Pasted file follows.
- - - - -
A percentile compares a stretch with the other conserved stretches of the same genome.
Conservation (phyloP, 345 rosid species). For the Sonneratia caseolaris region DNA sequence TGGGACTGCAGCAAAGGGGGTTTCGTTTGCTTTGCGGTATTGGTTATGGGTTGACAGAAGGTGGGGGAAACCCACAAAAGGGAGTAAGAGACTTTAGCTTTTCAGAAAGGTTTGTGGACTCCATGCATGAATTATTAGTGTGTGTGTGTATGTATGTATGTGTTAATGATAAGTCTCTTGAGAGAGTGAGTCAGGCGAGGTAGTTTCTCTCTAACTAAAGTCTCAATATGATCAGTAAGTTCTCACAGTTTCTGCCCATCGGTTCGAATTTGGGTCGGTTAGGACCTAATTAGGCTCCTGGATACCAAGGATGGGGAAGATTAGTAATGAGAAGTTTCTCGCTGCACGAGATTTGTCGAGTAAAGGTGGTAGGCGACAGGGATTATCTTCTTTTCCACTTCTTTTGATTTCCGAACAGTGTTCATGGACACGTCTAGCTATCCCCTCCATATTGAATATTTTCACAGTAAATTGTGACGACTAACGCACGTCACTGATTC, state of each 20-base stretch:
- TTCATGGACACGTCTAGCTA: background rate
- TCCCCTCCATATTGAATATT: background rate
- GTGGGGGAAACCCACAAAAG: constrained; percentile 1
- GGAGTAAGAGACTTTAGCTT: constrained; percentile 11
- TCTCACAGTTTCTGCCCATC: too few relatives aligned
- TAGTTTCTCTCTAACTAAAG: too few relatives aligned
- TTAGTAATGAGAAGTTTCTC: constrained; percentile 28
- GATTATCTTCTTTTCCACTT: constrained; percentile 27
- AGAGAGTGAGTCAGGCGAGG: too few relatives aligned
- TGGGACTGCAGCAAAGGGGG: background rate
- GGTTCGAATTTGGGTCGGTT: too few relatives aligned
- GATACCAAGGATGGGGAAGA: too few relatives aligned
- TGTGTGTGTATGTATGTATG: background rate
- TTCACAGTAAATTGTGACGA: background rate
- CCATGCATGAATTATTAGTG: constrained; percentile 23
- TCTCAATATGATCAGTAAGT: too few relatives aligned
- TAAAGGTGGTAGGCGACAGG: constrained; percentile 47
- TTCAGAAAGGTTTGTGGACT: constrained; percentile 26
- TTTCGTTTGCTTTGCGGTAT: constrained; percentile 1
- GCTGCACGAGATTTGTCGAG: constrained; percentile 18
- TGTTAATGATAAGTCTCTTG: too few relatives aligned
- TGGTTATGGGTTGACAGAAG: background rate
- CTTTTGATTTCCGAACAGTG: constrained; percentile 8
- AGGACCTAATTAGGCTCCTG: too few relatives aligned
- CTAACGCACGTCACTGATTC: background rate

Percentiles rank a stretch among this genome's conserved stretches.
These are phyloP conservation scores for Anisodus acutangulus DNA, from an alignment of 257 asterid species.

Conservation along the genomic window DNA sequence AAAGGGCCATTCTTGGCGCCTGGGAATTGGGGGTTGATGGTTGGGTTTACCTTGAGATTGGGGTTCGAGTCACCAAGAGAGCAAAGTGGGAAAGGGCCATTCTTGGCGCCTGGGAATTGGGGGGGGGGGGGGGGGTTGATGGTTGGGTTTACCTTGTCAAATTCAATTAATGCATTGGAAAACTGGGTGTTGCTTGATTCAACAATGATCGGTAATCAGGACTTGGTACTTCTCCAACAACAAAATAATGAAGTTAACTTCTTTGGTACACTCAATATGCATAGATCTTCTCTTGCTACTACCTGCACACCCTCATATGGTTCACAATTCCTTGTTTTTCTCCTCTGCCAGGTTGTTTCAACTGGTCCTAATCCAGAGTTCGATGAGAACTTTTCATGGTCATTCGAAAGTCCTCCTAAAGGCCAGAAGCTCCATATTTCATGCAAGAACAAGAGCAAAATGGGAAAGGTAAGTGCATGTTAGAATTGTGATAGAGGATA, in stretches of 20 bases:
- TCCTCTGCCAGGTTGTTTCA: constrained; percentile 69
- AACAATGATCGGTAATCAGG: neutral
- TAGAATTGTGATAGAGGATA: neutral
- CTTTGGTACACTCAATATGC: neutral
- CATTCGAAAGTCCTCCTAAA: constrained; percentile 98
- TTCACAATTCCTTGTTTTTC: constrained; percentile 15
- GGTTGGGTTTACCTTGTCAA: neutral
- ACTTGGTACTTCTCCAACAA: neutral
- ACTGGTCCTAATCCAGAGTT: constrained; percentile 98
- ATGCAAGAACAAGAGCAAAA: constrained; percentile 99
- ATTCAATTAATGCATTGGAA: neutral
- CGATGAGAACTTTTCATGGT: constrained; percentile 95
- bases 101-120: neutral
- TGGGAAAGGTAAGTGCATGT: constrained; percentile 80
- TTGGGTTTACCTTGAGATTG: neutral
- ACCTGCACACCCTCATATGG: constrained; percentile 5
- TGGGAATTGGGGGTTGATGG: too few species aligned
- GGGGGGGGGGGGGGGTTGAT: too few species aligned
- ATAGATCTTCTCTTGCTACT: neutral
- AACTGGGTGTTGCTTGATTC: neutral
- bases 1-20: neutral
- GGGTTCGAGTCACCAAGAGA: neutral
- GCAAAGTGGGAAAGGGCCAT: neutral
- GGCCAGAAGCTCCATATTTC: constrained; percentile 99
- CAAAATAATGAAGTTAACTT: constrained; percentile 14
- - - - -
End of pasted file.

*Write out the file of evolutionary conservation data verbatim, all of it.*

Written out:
A percentile compares a stretch with the other conserved stretches of the same genome.
Conservation (phyloP, 345 rosid species). For the Sonneratia caseolaris region DNA sequence TGGGACTGCAGCAAAGGGGGTTTCGTTTGCTTTGCGGTATTGGTTATGGGTTGACAGAAGGTGGGGGAAACCCACAAAAGGGAGTAAGAGACTTTAGCTTTTCAGAAAGGTTTGTGGACTCCATGCATGAATTATTAGTGTGTGTGTGTATGTATGTATGTGTTAATGATAAGTCTCTTGAGAGAGTGAGTCAGGCGAGGTAGTTTCTCTCTAACTAAAGTCTCAATATGATCAGTAAGTTCTCACAGTTTCTGCCCATCGGTTCGAATTTGGGTCGGTTAGGACCTAATTAGGCTCCTGGATACCAAGGATGGGGAAGATTAGTAATGAGAAGTTTCTCGCTGCACGAGATTTGTCGAGTAAAGGTGGTAGGCGACAGGGATTATCTTCTTTTCCACTTCTTTTGATTTCCGAACAGTGTTCATGGACACGTCTAGCTATCCCCTCCATATTGAATATTTTCACAGTAAATTGTGACGACTAACGCACGTCACTGATTC, state of each 20-base stretch:
- TTCATGGACACGTCTAGCTA: background rate
- TCCCCTCCATATTGAATATT: background rate
- GTGGGGGAAACCCACAAAAG: constrained; percentile 1
- GGAGTAAGAGACTTTAGCTT: constrained; percentile 11
- TCTCACAGTTTCTGCCCATC: too few relatives aligned
- TAGTTTCTCTCTAACTAAAG: too few relatives aligned
- TTAGTAATGAGAAGTTTCTC: constrained; percentile 28
- GATTATCTTCTTTTCCACTT: constrained; percentile 27
- AGAGAGTGAGTCAGGCGAGG: too few relatives aligned
- TGGGACTGCAGCAAAGGGGG: background rate
- GGTTCGAATTTGGGTCGGTT: too few relatives aligned
- GATACCAAGGATGGGGAAGA: too few relatives aligned
- TGTGTGTGTATGTATGTATG: background rate
- TTCACAGTAAATTGTGACGA: background rate
- CCATGCATGAATTATTAGTG: constrained; percentile 23
- TCTCAATATGATCAGTAAGT: too few relatives aligned
- TAAAGGTGGTAGGCGACAGG: constrained; percentile 47
- TTCAGAAAGGTTTGTGGACT: constrained; percentile 26
- TTTCGTTTGCTTTGCGGTAT: constrained; percentile 1
- GCTGCACGAGATTTGTCGAG: constrained; percentile 18
- TGTTAATGATAAGTCTCTTG: too few relatives aligned
- TGGTTATGGGTTGACAGAAG: background rate
- CTTTTGATTTCCGAACAGTG: constrained; percentile 8
- AGGACCTAATTAGGCTCCTG: too few relatives aligned
- CTAACGCACGTCACTGATTC: background rate

Percentiles rank a stretch among this genome's conserved stretches.
These are phyloP conservation scores for Anisodus acutangulus DNA, from an alignment of 257 asterid species.

Conservation along the genomic window DNA sequence AAAGGGCCATTCTTGGCGCCTGGGAATTGGGGGTTGATGGTTGGGTTTACCTTGAGATTGGGGTTCGAGTCACCAAGAGAGCAAAGTGGGAAAGGGCCATTCTTGGCGCCTGGGAATTGGGGGGGGGGGGGGGGGTTGATGGTTGGGTTTACCTTGTCAAATTCAATTAATGCATTGGAAAACTGGGTGTTGCTTGATTCAACAATGATCGGTAATCAGGACTTGGTACTTCTCCAACAACAAAATAATGAAGTTAACTTCTTTGGTACACTCAATATGCATAGATCTTCTCTTGCTACTACCTGCACACCCTCATATGGTTCACAATTCCTTGTTTTTCTCCTCTGCCAGGTTGTTTCAACTGGTCCTAATCCAGAGTTCGATGAGAACTTTTCATGGTCATTCGAAAGTCCTCCTAAAGGCCAGAAGCTCCATATTTCATGCAAGAACAAGAGCAAAATGGGAAAGGTAAGTGCATGTTAGAATTGTGATAGAGGATA, in stretches of 20 bases:
- TCCTCTGCCAGGTTGTTTCA: constrained; percentile 69
- AACAATGATCGGTAATCAGG: neutral
- TAGAATTGTGATAGAGGATA: neutral
- CTTTGGTACACTCAATATGC: neutral
- CATTCGAAAGTCCTCCTAAA: constrained; percentile 98
- TTCACAATTCCTTGTTTTTC: constrained; percentile 15
- GGTTGGGTTTACCTTGTCAA: neutral
- ACTTGGTACTTCTCCAACAA: neutral
- ACTGGTCCTAATCCAGAGTT: constrained; percentile 98
- ATGCAAGAACAAGAGCAAAA: constrained; percentile 99
- ATTCAATTAATGCATTGGAA: neutral
- CGATGAGAACTTTTCATGGT: constrained; percentile 95
- bases 101-120: neutral
- TGGGAAAGGTAAGTGCATGT: constrained; percentile 80
- TTGGGTTTACCTTGAGATTG: neutral
- ACCTGCACACCCTCATATGG: constrained; percentile 5
- TGGGAATTGGGGGTTGATGG: too few species aligned
- GGGGGGGGGGGGGGGTTGAT: too few species aligned
- ATAGATCTTCTCTTGCTACT: neutral
- AACTGGGTGTTGCTTGATTC: neutral
- bases 1-20: neutral
- GGGTTCGAGTCACCAAGAGA: neutral
- GCAAAGTGGGAAAGGGCCAT: neutral
- GGCCAGAAGCTCCATATTTC: constrained; percentile 99
- CAAAATAATGAAGTTAACTT: constrained; percentile 14